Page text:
UNI EN 15614
Forest Fire Protection

The UNI EN 15614 standard generically describes test methods and minimum performance requirements that accident prevention clothing designed to protect the body (except head, hands and feet) from forest and/or vegetation fires and associated activities must have. The standard also addresses the minimum performance level for the materials used and the test methods for determining these levels. These garments do not protect during fire entrapment.

abbigliamento antinfortunistico di protezione dagli incendi boschivi, comprensivo di accessori come casco di protezioneWho should wear forest fire clothing

UNI EN 15614-certified workwear is made for use by qualified personnel, such as firefighters, in hazardous operations such as forest firefighting. Durante queste operazioni il soggetto è sottoposto a molteplici rischi:

  • Burns through exposure to radiant heat;
  • Heat strokes;
  • Inhalation of toxic substances and breathing difficulties;
  • Risk of crushing if weights are dropped.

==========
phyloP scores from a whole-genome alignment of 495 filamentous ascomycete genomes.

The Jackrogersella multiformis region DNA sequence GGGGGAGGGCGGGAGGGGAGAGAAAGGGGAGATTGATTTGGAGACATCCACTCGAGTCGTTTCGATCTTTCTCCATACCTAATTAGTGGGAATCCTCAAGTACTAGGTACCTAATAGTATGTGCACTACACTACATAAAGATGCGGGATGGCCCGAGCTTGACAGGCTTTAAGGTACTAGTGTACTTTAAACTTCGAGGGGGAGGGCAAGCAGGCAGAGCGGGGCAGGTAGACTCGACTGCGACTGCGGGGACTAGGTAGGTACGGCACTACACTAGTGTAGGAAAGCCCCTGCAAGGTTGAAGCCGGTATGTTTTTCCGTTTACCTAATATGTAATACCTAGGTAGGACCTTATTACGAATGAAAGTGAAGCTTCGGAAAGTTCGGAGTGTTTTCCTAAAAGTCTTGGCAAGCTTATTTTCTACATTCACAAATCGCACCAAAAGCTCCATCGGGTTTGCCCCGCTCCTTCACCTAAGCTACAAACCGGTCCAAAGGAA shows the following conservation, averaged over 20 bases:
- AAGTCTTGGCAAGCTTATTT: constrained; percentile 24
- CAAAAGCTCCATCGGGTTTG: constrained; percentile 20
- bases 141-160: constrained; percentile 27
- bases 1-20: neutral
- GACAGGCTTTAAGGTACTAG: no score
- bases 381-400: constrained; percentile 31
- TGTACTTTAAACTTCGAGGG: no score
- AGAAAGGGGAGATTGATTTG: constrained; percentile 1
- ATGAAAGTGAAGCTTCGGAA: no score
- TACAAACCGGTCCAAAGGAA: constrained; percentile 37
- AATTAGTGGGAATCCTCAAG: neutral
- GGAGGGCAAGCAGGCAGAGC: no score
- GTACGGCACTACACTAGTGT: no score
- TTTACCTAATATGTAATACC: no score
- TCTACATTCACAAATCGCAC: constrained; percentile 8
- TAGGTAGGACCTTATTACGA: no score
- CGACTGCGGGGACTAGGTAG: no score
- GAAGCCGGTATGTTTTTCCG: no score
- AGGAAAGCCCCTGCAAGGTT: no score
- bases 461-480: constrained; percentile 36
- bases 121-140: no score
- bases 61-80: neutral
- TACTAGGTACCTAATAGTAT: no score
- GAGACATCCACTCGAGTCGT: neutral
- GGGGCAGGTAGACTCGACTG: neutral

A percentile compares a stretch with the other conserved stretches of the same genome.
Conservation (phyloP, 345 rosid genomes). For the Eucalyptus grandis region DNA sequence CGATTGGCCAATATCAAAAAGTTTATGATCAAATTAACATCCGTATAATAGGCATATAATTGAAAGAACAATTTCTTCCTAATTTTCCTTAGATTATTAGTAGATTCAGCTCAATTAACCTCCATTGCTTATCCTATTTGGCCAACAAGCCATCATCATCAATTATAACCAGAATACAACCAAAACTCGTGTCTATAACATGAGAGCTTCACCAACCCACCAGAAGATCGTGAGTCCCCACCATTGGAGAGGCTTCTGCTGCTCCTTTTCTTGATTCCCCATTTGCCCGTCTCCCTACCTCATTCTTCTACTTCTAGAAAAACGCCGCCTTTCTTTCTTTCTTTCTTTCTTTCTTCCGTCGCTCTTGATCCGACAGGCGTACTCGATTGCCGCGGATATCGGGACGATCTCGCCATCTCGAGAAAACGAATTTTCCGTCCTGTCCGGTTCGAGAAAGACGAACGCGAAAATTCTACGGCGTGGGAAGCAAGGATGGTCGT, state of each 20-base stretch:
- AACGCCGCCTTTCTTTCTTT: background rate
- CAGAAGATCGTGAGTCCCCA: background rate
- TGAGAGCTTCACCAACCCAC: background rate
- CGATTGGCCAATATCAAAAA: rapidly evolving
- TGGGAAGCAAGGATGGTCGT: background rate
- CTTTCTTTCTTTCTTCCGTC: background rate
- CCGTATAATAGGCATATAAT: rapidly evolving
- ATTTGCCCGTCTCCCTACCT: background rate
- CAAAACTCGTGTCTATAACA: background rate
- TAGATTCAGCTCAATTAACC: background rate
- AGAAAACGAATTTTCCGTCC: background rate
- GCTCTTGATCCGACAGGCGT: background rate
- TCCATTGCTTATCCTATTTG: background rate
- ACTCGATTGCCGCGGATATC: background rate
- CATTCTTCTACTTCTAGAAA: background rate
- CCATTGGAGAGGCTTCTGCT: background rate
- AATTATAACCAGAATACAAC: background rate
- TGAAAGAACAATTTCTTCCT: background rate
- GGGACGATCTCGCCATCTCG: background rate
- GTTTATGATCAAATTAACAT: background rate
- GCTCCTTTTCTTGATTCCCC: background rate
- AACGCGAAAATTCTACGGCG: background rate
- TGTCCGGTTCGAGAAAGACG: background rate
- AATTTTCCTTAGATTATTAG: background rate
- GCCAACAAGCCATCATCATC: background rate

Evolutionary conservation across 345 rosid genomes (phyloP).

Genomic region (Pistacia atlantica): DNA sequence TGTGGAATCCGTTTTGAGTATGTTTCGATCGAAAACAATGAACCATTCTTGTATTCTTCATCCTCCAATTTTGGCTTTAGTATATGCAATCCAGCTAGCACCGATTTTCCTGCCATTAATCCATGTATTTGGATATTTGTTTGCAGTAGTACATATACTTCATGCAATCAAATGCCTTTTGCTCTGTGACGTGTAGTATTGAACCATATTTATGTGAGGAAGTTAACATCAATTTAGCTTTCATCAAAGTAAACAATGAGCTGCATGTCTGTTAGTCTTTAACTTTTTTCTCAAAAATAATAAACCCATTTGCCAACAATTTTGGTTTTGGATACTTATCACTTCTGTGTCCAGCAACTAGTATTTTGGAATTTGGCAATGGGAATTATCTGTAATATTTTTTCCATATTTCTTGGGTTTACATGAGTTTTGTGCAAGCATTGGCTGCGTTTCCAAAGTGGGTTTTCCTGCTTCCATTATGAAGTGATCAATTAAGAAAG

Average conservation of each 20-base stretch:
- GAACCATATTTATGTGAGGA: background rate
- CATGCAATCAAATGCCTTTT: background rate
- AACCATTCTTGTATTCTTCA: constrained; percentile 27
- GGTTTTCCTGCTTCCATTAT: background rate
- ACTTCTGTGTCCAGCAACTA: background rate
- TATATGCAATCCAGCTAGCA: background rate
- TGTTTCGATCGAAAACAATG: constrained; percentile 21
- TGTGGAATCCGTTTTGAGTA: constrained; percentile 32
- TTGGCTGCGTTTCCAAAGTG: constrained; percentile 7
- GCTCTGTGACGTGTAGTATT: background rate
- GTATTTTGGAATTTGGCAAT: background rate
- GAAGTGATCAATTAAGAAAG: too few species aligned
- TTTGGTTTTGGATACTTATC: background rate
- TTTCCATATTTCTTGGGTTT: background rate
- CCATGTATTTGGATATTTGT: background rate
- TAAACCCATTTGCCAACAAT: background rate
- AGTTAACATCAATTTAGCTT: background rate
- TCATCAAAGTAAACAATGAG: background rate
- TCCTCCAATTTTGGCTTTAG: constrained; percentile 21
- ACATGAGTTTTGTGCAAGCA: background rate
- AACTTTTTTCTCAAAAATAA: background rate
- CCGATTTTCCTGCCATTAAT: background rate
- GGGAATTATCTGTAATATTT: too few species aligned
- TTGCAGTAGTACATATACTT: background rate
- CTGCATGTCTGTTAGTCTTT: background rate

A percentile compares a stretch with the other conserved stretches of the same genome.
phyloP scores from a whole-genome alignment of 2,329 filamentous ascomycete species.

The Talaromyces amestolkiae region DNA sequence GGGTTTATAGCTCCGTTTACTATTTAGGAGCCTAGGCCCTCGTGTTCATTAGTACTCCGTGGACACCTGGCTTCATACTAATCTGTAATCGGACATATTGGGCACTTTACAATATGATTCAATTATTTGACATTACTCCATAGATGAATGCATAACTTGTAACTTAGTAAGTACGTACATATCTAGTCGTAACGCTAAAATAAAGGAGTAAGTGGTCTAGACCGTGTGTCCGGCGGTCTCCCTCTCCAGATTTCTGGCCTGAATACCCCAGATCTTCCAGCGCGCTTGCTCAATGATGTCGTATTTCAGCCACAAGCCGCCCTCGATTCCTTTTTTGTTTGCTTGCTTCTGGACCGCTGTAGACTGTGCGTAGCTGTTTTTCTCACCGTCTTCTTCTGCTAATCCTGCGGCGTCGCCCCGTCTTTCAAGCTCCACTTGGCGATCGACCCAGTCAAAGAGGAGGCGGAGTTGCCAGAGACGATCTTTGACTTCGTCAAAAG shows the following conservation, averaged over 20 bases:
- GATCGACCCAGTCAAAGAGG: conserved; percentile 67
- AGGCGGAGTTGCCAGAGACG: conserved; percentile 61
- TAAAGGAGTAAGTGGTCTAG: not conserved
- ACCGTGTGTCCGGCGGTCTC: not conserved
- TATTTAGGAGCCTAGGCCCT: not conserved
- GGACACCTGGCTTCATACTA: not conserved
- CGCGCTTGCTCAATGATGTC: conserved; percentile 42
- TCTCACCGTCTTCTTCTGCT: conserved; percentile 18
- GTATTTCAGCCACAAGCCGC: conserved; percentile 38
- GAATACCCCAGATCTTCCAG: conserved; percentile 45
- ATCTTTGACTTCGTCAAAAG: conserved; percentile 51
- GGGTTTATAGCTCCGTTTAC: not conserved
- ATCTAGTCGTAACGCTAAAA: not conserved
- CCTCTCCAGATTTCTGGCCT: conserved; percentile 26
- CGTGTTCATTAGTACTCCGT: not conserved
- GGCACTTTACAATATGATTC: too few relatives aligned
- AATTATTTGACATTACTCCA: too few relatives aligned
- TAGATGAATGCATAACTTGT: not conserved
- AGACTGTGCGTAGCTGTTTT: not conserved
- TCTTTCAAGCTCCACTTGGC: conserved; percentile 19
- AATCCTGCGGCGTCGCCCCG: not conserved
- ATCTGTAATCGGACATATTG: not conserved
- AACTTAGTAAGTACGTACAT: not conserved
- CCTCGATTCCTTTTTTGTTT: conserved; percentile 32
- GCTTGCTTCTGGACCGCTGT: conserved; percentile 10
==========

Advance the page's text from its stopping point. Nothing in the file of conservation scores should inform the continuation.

It is important that the clothing be certified so that it provides the right protection from risk.

Scope of application

Protective clothing with the EN 15614 standard is used by qualified personnel such as firefighters, mainly against two types of fire: grazing or crown fire.
Grazing fire is the most common and affects the forest understory. It spreads by burning dry grass, bushes, branches or logs and can spread in meadows or pastures.

Crown fire is less common but more dangerous. It propagates from tree top to tree top and is fed by the leafy part of both alpine and coastal pine forests.

The fight against vegetation fires takes place mainly in the summer period, due to the high temperatures and the resulting dry conditions that can cause the fires themselves.

General requirements

Forest fire protection and work clothing, must have precise characteristics:

  • It must be a lightweight garment to allow it to be worn for many hours without causing thermal stress;
  • The head should provide protection for the neck, arms (including wrists) and legs (including ankles);
  • The head collar should remain upright when closed;
  • If pockets are present, they must have a protective flap at least 2cm wider than the pocket opening;
  • The outer fabric must be lightweight and single-layer (165-220 g/sqm), to allow for quick movement and reduce thermal stress. Beyond this layer, differentiated protection zones can be integrated (add one or more layers of thermal barriers or liners);
  • The yarn should not melt at temperatures below 260°C;
  • The use of supplemental PPE must not interfere with the protective capabilities of the garment.

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